Many Tories made that same point yesterday, in the Lords as well as in the Commons. But the Tory leadership victory of Iain Duncan Smith does reinforce a very strong streak of not only pro-US but also pro-Bush opinion in the dominant section of it.His new Defence spokesman, Bernard Jenkin, explicitly took issue with the "blank cheque" terminology insisting that the US administration would not do anything which should not command unequivocal support. It isn't easy to imagine circumstances in which the Tory leadership would part company with the US in the coming months. It is quite easy to imagine circumstances in which quite large numbers of Labour MPs might, if the response from Washington is judged disproportionate and counter-productive.
Which is why this is a test for Tony Blair as it is – in much larger way, of course – for President Bush. In the nightmare scenario, the US embarks on a bombing raid of Afghanistan – which both kills many innocent civilians and leaves Bin Laden's training camps intact. The Tories step up their pro-American rhetoric just as Labour support starts to ebb away. And Mr Blair is left on a difficult road.
That isn't how it looks at present. True, the debate within Labour about missile defence – on which Mr Blair has been supportive – will remain intense. Most ministers with an interest in the issue believe that one certain consequence of Tuesday is that the administration will now definitely go ahead with MD. Some MPs may rethink their opposition to British help for the project too. Others, though, will argue strongly that the catastrophe shows that the money could be better spent on other forms of security – like "doubling the Marine Corps and putting soldiers on every plane," as one minister put it yesterday.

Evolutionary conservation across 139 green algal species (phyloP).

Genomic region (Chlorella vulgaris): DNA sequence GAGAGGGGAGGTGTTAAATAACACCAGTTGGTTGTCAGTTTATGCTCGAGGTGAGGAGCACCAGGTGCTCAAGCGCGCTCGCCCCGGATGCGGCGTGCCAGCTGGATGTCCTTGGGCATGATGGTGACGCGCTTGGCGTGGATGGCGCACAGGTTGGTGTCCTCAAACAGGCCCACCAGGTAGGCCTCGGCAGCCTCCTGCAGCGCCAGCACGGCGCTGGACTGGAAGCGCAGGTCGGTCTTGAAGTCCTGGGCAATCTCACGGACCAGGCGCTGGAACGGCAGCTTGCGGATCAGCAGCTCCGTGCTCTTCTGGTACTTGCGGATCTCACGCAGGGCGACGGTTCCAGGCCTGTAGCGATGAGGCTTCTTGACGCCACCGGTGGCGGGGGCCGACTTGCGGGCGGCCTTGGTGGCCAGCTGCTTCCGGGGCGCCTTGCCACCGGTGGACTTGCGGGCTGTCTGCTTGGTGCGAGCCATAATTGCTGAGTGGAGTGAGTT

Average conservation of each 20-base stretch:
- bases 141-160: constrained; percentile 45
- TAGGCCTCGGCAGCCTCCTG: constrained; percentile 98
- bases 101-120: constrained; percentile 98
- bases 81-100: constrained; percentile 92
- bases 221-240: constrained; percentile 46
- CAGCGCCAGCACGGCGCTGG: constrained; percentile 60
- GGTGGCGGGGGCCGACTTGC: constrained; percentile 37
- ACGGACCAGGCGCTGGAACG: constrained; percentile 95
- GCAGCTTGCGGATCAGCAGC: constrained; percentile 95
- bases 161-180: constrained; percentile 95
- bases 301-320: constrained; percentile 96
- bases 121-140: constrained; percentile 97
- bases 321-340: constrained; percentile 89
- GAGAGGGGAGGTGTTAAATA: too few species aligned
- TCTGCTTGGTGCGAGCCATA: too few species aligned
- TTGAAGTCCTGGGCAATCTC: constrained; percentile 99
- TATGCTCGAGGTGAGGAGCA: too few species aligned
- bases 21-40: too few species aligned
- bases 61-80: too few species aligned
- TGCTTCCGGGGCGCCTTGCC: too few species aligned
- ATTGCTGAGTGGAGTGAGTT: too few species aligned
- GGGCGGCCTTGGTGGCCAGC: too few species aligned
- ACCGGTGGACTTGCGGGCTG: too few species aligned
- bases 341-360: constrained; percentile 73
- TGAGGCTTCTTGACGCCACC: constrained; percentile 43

But that's some way off. And in the meantime Mr Blair appears to have gone a long way to reassure his own MPs in his speech yesterday. Most appear to appreciate the sureness of his handling so far – which they freely contrast with that of the US President. The majority appear, too, to buy into the argument that Mr Blair's internationalisation of the conflict affords the best chance of exerting – albeit limited – influence. Equally, they were impressed by Mr Blair when he pointed out the administration had proceeded with great care so far. More sophisticatedly, they note that the anti-isolationist Secretary of State, Colin Powell, appears to be strengthening in authority in Washington.
So while, in some circumstances it may not last for ever, the unity is indeed real enough for the present. That isn't to deny that the majority view in the Commons was strongly in favour of a measured, productive response, and strongly against eye-for-eye retribution. In the Lords, Lord Howe, the former Tory Foreign Secretary, spoke for the prevailing mood in both houses when he quoted a general who had himself quoted a historian saying that "Of all the responsibilities of power, restraint is the one that impresses most". The historian was Thuycidides. The general was Colin Powell.Reuse content